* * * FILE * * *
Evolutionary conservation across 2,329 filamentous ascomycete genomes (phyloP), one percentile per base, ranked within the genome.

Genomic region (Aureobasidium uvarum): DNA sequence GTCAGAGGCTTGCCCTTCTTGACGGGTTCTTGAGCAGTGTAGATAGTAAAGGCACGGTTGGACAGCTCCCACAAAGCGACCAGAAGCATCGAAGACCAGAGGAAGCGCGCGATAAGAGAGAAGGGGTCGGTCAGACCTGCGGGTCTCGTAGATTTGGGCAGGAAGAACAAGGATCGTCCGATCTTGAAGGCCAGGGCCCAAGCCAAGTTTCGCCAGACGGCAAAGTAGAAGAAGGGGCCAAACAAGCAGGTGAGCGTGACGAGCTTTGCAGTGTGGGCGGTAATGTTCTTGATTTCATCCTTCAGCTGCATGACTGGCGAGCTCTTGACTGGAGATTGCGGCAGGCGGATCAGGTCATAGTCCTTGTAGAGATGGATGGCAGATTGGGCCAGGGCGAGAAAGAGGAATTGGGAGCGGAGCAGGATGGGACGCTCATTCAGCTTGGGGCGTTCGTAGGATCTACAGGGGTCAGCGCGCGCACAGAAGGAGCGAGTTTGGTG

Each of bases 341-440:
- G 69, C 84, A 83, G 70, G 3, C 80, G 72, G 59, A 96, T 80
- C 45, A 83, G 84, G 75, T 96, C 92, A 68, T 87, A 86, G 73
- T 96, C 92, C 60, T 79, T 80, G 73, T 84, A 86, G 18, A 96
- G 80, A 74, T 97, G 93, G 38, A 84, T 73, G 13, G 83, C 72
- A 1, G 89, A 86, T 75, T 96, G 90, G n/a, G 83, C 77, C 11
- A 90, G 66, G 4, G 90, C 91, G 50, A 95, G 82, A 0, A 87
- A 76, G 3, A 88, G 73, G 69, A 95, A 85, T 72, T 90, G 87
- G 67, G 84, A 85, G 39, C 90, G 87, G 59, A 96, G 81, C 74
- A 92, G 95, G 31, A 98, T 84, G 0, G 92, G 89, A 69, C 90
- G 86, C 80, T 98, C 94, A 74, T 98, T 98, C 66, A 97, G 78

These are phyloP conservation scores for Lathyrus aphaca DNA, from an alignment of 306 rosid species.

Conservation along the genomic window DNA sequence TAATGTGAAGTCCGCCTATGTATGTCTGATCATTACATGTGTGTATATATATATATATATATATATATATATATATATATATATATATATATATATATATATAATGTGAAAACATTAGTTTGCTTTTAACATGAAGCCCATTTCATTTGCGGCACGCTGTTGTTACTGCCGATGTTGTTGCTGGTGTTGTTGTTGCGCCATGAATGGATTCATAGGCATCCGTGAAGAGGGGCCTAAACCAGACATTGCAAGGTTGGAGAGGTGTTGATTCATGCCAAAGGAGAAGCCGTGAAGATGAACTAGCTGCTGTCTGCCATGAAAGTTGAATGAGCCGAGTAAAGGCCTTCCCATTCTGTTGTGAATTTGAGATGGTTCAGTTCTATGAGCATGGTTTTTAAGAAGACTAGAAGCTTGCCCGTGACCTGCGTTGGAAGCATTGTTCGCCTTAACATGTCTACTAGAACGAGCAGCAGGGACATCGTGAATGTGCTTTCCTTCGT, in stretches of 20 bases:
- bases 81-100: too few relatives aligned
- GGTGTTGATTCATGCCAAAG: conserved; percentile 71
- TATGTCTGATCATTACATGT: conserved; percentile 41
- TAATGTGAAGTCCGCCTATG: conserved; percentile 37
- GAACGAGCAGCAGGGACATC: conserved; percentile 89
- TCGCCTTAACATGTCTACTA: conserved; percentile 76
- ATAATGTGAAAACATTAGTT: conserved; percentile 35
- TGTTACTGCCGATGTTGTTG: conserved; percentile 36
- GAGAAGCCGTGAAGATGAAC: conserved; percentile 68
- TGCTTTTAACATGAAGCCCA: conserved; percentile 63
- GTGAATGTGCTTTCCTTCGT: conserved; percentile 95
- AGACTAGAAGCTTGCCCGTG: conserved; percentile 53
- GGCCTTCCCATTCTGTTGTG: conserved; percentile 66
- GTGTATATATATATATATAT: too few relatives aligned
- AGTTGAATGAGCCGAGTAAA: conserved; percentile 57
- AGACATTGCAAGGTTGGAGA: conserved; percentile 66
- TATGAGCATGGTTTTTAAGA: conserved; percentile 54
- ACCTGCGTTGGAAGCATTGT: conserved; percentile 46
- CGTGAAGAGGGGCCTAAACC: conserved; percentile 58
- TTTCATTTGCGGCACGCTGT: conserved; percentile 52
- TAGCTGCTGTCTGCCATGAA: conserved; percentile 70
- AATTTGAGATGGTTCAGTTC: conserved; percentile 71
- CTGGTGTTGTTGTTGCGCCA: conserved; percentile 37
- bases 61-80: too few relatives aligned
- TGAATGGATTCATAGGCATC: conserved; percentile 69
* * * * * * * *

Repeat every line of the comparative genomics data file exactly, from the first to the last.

Evolutionary conservation across 2,329 filamentous ascomycete genomes (phyloP), one percentile per base, ranked within the genome.

Genomic region (Aureobasidium uvarum): DNA sequence GTCAGAGGCTTGCCCTTCTTGACGGGTTCTTGAGCAGTGTAGATAGTAAAGGCACGGTTGGACAGCTCCCACAAAGCGACCAGAAGCATCGAAGACCAGAGGAAGCGCGCGATAAGAGAGAAGGGGTCGGTCAGACCTGCGGGTCTCGTAGATTTGGGCAGGAAGAACAAGGATCGTCCGATCTTGAAGGCCAGGGCCCAAGCCAAGTTTCGCCAGACGGCAAAGTAGAAGAAGGGGCCAAACAAGCAGGTGAGCGTGACGAGCTTTGCAGTGTGGGCGGTAATGTTCTTGATTTCATCCTTCAGCTGCATGACTGGCGAGCTCTTGACTGGAGATTGCGGCAGGCGGATCAGGTCATAGTCCTTGTAGAGATGGATGGCAGATTGGGCCAGGGCGAGAAAGAGGAATTGGGAGCGGAGCAGGATGGGACGCTCATTCAGCTTGGGGCGTTCGTAGGATCTACAGGGGTCAGCGCGCGCACAGAAGGAGCGAGTTTGGTG

Each of bases 341-440:
- G 69, C 84, A 83, G 70, G 3, C 80, G 72, G 59, A 96, T 80
- C 45, A 83, G 84, G 75, T 96, C 92, A 68, T 87, A 86, G 73
- T 96, C 92, C 60, T 79, T 80, G 73, T 84, A 86, G 18, A 96
- G 80, A 74, T 97, G 93, G 38, A 84, T 73, G 13, G 83, C 72
- A 1, G 89, A 86, T 75, T 96, G 90, G n/a, G 83, C 77, C 11
- A 90, G 66, G 4, G 90, C 91, G 50, A 95, G 82, A 0, A 87
- A 76, G 3, A 88, G 73, G 69, A 95, A 85, T 72, T 90, G 87
- G 67, G 84, A 85, G 39, C 90, G 87, G 59, A 96, G 81, C 74
- A 92, G 95, G 31, A 98, T 84, G 0, G 92, G 89, A 69, C 90
- G 86, C 80, T 98, C 94, A 74, T 98, T 98, C 66, A 97, G 78

These are phyloP conservation scores for Lathyrus aphaca DNA, from an alignment of 306 rosid species.

Conservation along the genomic window DNA sequence TAATGTGAAGTCCGCCTATGTATGTCTGATCATTACATGTGTGTATATATATATATATATATATATATATATATATATATATATATATATATATATATATATAATGTGAAAACATTAGTTTGCTTTTAACATGAAGCCCATTTCATTTGCGGCACGCTGTTGTTACTGCCGATGTTGTTGCTGGTGTTGTTGTTGCGCCATGAATGGATTCATAGGCATCCGTGAAGAGGGGCCTAAACCAGACATTGCAAGGTTGGAGAGGTGTTGATTCATGCCAAAGGAGAAGCCGTGAAGATGAACTAGCTGCTGTCTGCCATGAAAGTTGAATGAGCCGAGTAAAGGCCTTCCCATTCTGTTGTGAATTTGAGATGGTTCAGTTCTATGAGCATGGTTTTTAAGAAGACTAGAAGCTTGCCCGTGACCTGCGTTGGAAGCATTGTTCGCCTTAACATGTCTACTAGAACGAGCAGCAGGGACATCGTGAATGTGCTTTCCTTCGT, in stretches of 20 bases:
- bases 81-100: too few relatives aligned
- GGTGTTGATTCATGCCAAAG: conserved; percentile 71
- TATGTCTGATCATTACATGT: conserved; percentile 41
- TAATGTGAAGTCCGCCTATG: conserved; percentile 37
- GAACGAGCAGCAGGGACATC: conserved; percentile 89
- TCGCCTTAACATGTCTACTA: conserved; percentile 76
- ATAATGTGAAAACATTAGTT: conserved; percentile 35
- TGTTACTGCCGATGTTGTTG: conserved; percentile 36
- GAGAAGCCGTGAAGATGAAC: conserved; percentile 68
- TGCTTTTAACATGAAGCCCA: conserved; percentile 63
- GTGAATGTGCTTTCCTTCGT: conserved; percentile 95
- AGACTAGAAGCTTGCCCGTG: conserved; percentile 53
- GGCCTTCCCATTCTGTTGTG: conserved; percentile 66
- GTGTATATATATATATATAT: too few relatives aligned
- AGTTGAATGAGCCGAGTAAA: conserved; percentile 57
- AGACATTGCAAGGTTGGAGA: conserved; percentile 66
- TATGAGCATGGTTTTTAAGA: conserved; percentile 54
- ACCTGCGTTGGAAGCATTGT: conserved; percentile 46
- CGTGAAGAGGGGCCTAAACC: conserved; percentile 58
- TTTCATTTGCGGCACGCTGT: conserved; percentile 52
- TAGCTGCTGTCTGCCATGAA: conserved; percentile 70
- AATTTGAGATGGTTCAGTTC: conserved; percentile 71
- CTGGTGTTGTTGTTGCGCCA: conserved; percentile 37
- bases 61-80: too few relatives aligned
- TGAATGGATTCATAGGCATC: conserved; percentile 69